The Art of Writing Memoir: “A Sound from the Heart”
This past weekend, while writing a segment in my memoir about my son in the context of my larger family history, I felt a stirring in my chest, i.e., in my heart chakra. As I wrote, the stirring became a swirl that expanded through my chest cavity. When this energetic swirl began to buzz, I thought, “I am writing from my heart. I am having heart thoughts.”
The idea of “heart thoughts” brought to mind the Japanese word kokoro.
Years ago, before my son, now age 20, was born, I read an essay by children’s book author Katherine Paterson titled “Heart in Hiding.” In this essay, Paterson attempts to describe her experience reading Gerard Manley Hopkins’s poem “The Windhover” as an undergraduate student. She writes, “Something happened to me that day I find hard to articulate. I learned something about how language works on the ear and the mind and the heart.”
Ah, the mind and the heart.
Paterson, who spent a portion of her childhood in Japan, goes on to say,
Kokoro is the Japanese word for heart. But it’s not simply heart as the seat of the emotions; kokoro is also the seat of the intellect—the mind/heart, if you will. Thus the Sino-Japanese character for “idea” combines the ideograph for the word “sound” with the ideograph for kokoro. So an idea is a sound from the heart.
When I first read those words as a young woman in my twenties, I experienced what Virginia Woolf would call “a moment of being”: the word kokoro gave me a word for something I knew intuitively but had no equivalent word for in English. It shocked me into a new level of awareness, of being, that has informed my writing ever since: my heart feels and thinks.
Hence, heart thoughts: the buzzing I felt in my chest while writing a scene that depicted my son as part of the deeper web of emotional truth at the nub—the heart—of my story.
Our hearts, after all, remember the truth of our experience at an emotional level.
In this way, then, the heart is also the seat of memory: it holds within it the deeper emotional truth of our experience. And, of course, the word memoir derives from the French mémoire, which means memory.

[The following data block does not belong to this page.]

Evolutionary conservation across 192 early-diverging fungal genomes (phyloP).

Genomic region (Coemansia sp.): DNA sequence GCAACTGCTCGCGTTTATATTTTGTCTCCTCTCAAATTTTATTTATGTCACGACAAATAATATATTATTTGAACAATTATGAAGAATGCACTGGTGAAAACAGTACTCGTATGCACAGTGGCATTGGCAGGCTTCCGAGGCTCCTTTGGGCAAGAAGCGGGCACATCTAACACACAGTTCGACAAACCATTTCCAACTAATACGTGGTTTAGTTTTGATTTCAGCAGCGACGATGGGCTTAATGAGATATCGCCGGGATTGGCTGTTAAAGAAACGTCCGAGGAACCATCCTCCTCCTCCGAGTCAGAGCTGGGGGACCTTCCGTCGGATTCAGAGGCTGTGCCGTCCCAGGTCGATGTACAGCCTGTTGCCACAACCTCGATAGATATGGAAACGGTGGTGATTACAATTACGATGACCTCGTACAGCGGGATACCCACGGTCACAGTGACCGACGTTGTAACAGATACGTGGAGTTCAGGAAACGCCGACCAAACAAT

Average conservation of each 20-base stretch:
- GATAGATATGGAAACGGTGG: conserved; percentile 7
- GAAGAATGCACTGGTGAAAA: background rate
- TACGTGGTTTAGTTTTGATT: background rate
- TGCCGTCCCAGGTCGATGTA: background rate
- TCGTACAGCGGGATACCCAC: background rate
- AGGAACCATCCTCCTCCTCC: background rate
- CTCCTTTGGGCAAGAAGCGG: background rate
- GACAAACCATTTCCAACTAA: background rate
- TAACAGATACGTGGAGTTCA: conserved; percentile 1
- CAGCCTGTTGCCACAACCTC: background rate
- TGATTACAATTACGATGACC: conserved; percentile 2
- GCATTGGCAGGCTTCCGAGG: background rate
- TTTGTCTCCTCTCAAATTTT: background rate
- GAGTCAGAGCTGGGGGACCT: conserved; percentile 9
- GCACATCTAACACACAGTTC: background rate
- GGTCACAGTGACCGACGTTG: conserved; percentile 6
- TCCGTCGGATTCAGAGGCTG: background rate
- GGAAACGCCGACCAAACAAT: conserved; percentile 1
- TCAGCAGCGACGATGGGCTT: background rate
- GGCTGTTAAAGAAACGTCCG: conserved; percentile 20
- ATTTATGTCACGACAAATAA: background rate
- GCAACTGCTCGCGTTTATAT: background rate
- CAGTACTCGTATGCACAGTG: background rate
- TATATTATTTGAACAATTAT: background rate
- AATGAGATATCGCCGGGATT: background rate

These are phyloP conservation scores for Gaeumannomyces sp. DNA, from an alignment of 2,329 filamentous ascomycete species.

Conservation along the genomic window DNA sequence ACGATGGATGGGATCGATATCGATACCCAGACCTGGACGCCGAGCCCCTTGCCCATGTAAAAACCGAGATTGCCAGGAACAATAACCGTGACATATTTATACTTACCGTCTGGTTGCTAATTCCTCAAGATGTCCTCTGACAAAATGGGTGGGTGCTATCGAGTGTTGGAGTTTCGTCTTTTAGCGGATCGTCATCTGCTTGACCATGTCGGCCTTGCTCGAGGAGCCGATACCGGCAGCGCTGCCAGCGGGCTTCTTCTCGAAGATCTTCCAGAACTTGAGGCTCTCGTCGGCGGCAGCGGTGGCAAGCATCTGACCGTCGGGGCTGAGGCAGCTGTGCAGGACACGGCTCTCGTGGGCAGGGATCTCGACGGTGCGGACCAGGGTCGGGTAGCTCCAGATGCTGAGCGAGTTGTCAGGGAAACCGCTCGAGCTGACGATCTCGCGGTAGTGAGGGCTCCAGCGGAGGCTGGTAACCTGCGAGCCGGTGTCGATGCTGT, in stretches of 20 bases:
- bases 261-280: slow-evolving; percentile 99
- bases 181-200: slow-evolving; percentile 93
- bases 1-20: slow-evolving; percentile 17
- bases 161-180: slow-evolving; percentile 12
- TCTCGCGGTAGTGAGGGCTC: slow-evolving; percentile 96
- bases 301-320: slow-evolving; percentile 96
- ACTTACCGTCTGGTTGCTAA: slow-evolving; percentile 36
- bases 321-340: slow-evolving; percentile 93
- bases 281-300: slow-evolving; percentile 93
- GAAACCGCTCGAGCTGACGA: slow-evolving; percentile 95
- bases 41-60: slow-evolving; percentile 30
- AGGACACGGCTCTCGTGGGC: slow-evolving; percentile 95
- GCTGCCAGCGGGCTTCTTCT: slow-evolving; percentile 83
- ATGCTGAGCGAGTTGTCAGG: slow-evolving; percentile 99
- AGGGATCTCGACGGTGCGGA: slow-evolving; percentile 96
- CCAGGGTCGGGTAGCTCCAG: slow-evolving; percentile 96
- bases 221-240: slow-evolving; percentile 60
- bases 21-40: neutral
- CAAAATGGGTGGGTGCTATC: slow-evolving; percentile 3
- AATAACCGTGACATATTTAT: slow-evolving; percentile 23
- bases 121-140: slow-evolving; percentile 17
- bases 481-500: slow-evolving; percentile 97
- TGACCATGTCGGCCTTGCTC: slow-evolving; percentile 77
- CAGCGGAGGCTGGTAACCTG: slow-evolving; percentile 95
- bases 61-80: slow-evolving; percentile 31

It is at this level of truth—emotional truth—that we approach the universal truth of our memoir stories. And it is by writing to the universal truth of our experience that we engage our readers at an emotional level and deliver the gift of felt human experience.
Paterson goes on to say in “Heart in Hiding”:
What happens is a reciprocal gift between writer and reader: one heart in hiding reaching out to another. We are trying to communicate that which lies in our deepest heart, which has no words, which can only be hinted at through the means of a story. And somehow, miraculously, a story that comes from deep in my heart calls from a reader that which is deepest in his or her heart, and together from our secret hidden selves we create a story the neither of us could have told alone.
Isn’t that beautiful? Seeing your writing as a call from your deepest heart to your reader’s deepest heart? Knowing that your writing carries with it the power to bring both you and your reader out of hiding?
Indeed, memoir is a powerful art form that returns us to our deepest knowing even as it stirs our readers’ hidden selves out of hiding.
So my wish for you today is that the word kokoro stir the heart thoughts deep in your chest to a buzz that becomes the sound of your heart on the page. And that this sound rings a universal truth that beckons your reader’s heart out of hiding.
What do you think of the Japanese word kokoro? How will you let it inform your writing? Let us know in the comments below.